by Dr. Joel S. Hirschhorn , America Outloud:
What most people have heard about deaths and illnesses caused by COVID vaccines is just the tip of the iceberg. Medical research articles keep rolling out on a host of health impacts from the vaccines. Here a number of new articles are cited to better reveal how unsafe the vaccines are.
An important part of the message for the general population should be this. All the new research on vaccine impacts comes from just two years of vaccine use. Thus we still do not have good information on the long-term health impacts. There is a reasonable probability that the negative health impacts will become even worse as more time for impacts on bodies and for research increases.
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Another point is that even though the percent of people impacted may seem quite low, it is important to remember that there are huge numbers of people vaccinated, hundreds of millions of people, in fact. This means that very large numbers of people may be impacted by a host of diseases that at first seem minor.
Lastly, it is possible that some people may become victims of several vaccine-caused health problems. Just another factor to consider when high excess death rates continue to be observed nearly everywhere.
There has been limited analysis and data on cancers being caused by the COVID mRNA vaccines. Now comes a creative new analysis by Ronald Kostoff. The article title is: Are COVID-19 Vaccine-Induced Cancer Rare Events?
Here is one statement that caught my attention: “Applying the URF [unreported fraction] of ~100 from the Harvard Pilgrim Health Care study, and the 1/3 fraction from the autopsy results to the post-COVID-19 vaccine VAERS cancer-related numbers yields a total of about 83,000 cancer-related events post-COVID-19 vaccination (so far).”
Here are a few excerpts:
COVID-19 vaccine-induced cancer has been judged a “rare” event by the major promoters of these vaccines (caveat: these injections prevent neither infection nor viral transmission, so they are not vaccines in the classical sense). To ascertain the frequency of COVID-19 vaccine-induced cancers, we have examined the Vaccine Adverse Events Reporting System (VAERS) database for reports of cancers. Since cancers tend to have a long latency period, we have also addressed the issue of Early Warning Indicators that could identify COVID-19 vaccine-induced cancers on or over the horizon. Finally, we have compared cancers reported following COVID-19 vaccines with those reported following influenza vaccines for similar numbers of vaccine doses delivered.
While imperfect (as are most publicly-available vaccine adverse events reporting systems), VAERS is a reasonable system for identifying safety signals related to vaccines. One major VAERS deficiency is that only a small fraction of vaccine-related adverse events is reported to VAERS. A study by Harvard Pilgrim Health Care, using electronic tracking, showed that “fewer than 1% of vaccine adverse events are reported.” This is an average value over all adverse events; it may be far worse for cancer.
Before presenting the numbers, we need to define what is a cancer-related event reported in VAERS. Is it 1) a biomarker associated with the eventual emergence of cancer, 2) a group of biomarkers reflecting pre-clinical cancer, 3) a newly-diagnosed cancer, 4) a cancer that has been exacerbated, or 5) a cancer death? While all five are valid candidates, the present study concentrates on items 3) and 4).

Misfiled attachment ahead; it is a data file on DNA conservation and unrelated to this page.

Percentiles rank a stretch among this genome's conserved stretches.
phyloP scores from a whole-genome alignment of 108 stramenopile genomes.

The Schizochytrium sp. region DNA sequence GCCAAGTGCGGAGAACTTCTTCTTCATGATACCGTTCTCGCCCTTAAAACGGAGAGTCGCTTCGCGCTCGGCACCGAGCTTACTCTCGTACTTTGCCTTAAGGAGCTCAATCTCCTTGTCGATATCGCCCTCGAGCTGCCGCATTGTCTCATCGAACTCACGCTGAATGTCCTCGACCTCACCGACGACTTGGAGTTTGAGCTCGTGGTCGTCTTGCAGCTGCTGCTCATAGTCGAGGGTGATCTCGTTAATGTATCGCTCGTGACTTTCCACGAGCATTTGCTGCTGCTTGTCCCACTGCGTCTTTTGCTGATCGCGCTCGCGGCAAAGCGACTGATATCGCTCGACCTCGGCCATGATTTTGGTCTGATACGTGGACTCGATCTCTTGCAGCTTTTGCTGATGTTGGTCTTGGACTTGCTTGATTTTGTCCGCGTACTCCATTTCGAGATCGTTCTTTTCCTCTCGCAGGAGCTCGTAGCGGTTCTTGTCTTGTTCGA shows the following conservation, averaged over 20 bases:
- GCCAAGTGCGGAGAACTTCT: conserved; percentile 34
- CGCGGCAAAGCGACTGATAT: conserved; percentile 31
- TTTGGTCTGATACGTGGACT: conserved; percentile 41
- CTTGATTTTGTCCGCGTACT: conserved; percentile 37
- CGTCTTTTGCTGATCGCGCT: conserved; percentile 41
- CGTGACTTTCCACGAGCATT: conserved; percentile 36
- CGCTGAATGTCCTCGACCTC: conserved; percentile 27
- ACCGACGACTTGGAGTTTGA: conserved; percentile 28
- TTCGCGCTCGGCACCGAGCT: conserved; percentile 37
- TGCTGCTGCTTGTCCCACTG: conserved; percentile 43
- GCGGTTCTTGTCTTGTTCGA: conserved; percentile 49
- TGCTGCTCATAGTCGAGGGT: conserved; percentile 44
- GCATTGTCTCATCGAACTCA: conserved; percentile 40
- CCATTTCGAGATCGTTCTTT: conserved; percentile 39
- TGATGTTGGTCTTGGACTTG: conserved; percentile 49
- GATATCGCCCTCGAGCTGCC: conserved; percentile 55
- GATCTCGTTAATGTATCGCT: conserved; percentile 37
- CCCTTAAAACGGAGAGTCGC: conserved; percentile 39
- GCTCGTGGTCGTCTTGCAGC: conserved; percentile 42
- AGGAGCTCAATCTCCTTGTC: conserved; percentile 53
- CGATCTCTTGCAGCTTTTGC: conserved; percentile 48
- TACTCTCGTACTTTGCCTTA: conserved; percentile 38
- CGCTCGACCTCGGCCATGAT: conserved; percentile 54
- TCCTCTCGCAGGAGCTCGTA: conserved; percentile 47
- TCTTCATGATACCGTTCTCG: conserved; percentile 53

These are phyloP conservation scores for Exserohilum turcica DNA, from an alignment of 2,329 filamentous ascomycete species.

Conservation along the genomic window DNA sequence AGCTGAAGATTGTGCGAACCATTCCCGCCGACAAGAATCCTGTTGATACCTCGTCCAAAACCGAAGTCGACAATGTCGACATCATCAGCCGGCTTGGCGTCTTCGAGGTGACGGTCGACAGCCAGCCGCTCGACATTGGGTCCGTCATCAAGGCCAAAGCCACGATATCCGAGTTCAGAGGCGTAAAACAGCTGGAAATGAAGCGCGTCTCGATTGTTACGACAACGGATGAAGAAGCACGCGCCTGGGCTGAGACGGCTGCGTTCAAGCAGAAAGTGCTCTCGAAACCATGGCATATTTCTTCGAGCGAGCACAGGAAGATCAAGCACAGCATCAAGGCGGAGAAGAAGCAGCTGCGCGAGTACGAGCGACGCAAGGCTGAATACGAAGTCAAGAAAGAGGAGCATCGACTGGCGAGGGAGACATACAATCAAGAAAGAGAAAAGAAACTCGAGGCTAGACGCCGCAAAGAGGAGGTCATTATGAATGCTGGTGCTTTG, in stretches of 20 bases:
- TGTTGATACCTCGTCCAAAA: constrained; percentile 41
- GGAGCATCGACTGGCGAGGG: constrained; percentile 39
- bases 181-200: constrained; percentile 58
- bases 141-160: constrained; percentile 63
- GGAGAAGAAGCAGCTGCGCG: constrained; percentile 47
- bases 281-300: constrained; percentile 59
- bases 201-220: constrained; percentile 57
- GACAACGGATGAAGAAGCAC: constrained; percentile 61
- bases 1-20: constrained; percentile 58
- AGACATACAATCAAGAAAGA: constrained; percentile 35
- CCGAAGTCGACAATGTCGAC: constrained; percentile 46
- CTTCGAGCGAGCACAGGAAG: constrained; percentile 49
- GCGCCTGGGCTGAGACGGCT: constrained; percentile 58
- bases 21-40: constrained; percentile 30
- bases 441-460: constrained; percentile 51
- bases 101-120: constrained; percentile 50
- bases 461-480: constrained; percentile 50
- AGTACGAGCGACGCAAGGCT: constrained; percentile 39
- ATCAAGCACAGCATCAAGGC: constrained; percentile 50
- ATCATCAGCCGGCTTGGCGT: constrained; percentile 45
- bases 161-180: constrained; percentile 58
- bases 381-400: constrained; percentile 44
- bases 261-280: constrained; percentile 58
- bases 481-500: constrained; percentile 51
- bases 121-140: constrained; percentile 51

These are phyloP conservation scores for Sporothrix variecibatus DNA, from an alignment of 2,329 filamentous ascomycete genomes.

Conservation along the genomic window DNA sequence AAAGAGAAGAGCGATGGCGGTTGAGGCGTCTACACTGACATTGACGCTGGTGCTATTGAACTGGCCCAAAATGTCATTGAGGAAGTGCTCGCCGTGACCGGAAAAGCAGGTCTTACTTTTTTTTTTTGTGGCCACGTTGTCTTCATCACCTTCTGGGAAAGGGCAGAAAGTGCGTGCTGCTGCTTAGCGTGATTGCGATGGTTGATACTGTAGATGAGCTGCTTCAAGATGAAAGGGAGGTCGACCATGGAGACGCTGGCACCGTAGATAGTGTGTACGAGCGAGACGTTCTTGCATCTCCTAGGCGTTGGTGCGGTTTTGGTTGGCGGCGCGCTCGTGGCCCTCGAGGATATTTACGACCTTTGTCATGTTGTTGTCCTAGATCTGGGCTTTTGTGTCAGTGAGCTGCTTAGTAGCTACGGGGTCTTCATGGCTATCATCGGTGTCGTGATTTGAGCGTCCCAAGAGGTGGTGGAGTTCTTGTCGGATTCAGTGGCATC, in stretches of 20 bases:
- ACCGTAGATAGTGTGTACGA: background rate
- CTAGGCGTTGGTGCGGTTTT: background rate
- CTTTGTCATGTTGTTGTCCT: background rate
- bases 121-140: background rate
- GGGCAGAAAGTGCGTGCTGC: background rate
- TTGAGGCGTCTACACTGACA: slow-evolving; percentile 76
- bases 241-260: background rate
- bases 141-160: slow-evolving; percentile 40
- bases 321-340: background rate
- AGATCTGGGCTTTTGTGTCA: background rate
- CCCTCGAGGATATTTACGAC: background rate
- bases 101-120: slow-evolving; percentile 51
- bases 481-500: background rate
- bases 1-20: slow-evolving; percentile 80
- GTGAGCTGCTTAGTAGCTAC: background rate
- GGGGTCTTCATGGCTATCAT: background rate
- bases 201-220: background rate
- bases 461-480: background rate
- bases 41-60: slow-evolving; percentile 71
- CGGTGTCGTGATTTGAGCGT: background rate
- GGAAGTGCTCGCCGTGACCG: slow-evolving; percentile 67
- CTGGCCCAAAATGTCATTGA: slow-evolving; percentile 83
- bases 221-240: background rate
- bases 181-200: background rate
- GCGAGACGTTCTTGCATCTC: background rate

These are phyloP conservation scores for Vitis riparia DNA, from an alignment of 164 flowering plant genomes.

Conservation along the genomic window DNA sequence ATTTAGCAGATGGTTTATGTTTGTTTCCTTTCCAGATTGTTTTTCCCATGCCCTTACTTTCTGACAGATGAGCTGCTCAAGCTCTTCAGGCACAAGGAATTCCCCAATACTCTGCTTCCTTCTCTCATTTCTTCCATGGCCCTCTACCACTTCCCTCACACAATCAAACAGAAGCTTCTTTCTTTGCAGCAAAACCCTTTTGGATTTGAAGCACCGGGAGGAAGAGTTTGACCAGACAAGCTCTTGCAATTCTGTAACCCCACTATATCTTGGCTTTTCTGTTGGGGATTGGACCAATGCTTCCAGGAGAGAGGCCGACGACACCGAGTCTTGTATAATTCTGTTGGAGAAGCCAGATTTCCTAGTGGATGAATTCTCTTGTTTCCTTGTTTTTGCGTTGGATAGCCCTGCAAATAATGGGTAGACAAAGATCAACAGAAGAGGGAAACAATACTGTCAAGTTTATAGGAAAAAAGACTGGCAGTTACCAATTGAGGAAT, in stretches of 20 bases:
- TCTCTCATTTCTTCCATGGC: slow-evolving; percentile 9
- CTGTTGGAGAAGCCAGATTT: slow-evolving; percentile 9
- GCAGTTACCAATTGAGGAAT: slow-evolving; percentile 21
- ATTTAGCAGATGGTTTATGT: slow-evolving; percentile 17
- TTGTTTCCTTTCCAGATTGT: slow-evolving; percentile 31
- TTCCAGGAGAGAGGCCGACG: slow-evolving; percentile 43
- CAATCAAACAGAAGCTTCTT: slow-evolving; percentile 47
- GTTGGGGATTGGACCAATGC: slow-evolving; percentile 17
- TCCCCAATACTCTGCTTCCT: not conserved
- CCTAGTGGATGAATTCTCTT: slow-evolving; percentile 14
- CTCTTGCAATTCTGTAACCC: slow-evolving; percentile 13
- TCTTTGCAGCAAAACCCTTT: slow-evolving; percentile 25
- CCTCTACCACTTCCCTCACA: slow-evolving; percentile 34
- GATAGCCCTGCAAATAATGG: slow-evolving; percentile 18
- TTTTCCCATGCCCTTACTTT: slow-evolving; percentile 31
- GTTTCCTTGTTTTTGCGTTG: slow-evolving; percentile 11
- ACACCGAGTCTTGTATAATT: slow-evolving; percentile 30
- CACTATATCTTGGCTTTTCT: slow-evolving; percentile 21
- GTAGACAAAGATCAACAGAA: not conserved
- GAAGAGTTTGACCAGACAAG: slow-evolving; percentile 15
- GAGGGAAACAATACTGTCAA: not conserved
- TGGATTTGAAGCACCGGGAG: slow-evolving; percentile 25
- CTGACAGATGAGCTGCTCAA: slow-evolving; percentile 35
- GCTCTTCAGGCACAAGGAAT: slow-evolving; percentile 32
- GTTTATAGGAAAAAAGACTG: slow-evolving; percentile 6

This restriction to items 3) and 4) substantially under-reports the COVID-19 vaccine adverse events that may eventually result in cancer, because it excludes abnormalities in cancer risk biomarkers.
There were ~330 different cancer-related adverse events reported in VAERS for the COVID-19 vaccines, with ~2500 total number of events. Converting these VAERS entries to real-world numbers of COVID-19 vaccine-induced cancers requires three major assumptions, and some minor ones. The major assumptions are 1) the cancers reported in VAERS following the administration of COVID-19 vaccines is, in fact, caused in part or in whole by the COVID-19 vaccines, 2) the under-reporting factor (URF) to be used for cancer scale-up to real-world numbers can be approximated for very conservative estimation purposes by the Harvard Pilgrim Healthcare URFs, and 3) the fraction of the VAERS entries to which the URF should be applied can be approximated by autopsy results for fraction of post-COVID-19 vaccine deaths that can be attributed to the COVID-19 vaccine.
Assumption 1) is based on mechanistic studies that show the COVID-19 mRNA vaccines (those distributed most widely in the USA) destroy the innate immune system, including those components that surveille and control the growth of cancers. One of the specific mechanisms demonstrated in very recent mechanistic studies (https://www.science.org/doi/10.1126/sciimmunol.ade2798 and https://pubmed.ncbi.nlm.nih.gov/36713457/) is that the COVID-19 mRNA vaccines increase the fraction of IgG4 antibodies and decrease the fraction of IgG3 antibodies, and the effect increases as the number of vaccine doses increase. This IgG3/IgG4 ratio shift is favorable for increasing tolerance to allergens but can also support increased malignancy. Based on the above and many other recent study results, the question we should ask about the COVID-19 vaccines should not be i) why would we expect that these vaccines contribute to cancer development, but rather ii) why would we expect they would not contribute to cancer development, given their demonstrated destruction of those components of the innate immune system responsible for controlling the development of cancer!
Assumption 3) is based on the observation that autopsy results for COVID-19 vaccine-induced deaths showed about 1/3 of all the VAERS entries for deaths could be attributed to the vaccine. Whether this fraction is applicable to vaccine-induced cancer is unknown.